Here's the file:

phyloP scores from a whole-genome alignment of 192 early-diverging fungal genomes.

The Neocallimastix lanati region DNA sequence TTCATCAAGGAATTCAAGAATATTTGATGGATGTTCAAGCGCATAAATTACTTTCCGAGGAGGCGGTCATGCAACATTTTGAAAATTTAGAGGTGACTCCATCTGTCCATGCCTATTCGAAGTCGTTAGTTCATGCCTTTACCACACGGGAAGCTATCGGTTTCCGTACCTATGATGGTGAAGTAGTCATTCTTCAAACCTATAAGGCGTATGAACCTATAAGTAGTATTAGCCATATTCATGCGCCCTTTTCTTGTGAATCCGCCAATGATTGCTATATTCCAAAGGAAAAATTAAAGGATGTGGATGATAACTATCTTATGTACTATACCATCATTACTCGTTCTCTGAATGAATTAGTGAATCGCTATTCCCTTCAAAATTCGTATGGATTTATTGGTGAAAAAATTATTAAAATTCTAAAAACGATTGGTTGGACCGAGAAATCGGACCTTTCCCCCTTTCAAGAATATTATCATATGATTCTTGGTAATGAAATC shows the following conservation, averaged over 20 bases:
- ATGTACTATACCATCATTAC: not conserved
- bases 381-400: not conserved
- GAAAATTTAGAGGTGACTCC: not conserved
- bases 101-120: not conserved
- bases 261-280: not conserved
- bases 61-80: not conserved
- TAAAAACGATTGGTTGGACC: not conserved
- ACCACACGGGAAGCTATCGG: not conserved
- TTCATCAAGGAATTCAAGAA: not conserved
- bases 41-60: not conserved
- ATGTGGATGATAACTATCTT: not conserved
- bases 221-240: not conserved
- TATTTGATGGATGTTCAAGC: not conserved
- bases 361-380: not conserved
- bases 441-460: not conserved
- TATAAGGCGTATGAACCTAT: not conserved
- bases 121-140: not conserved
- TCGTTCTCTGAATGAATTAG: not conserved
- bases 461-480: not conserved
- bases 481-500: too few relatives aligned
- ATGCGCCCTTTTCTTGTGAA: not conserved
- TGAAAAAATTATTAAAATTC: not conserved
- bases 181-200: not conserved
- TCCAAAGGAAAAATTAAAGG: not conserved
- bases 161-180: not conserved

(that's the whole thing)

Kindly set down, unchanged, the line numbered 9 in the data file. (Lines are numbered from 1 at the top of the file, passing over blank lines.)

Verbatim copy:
- TAAAAACGATTGGTTGGACC: not conserved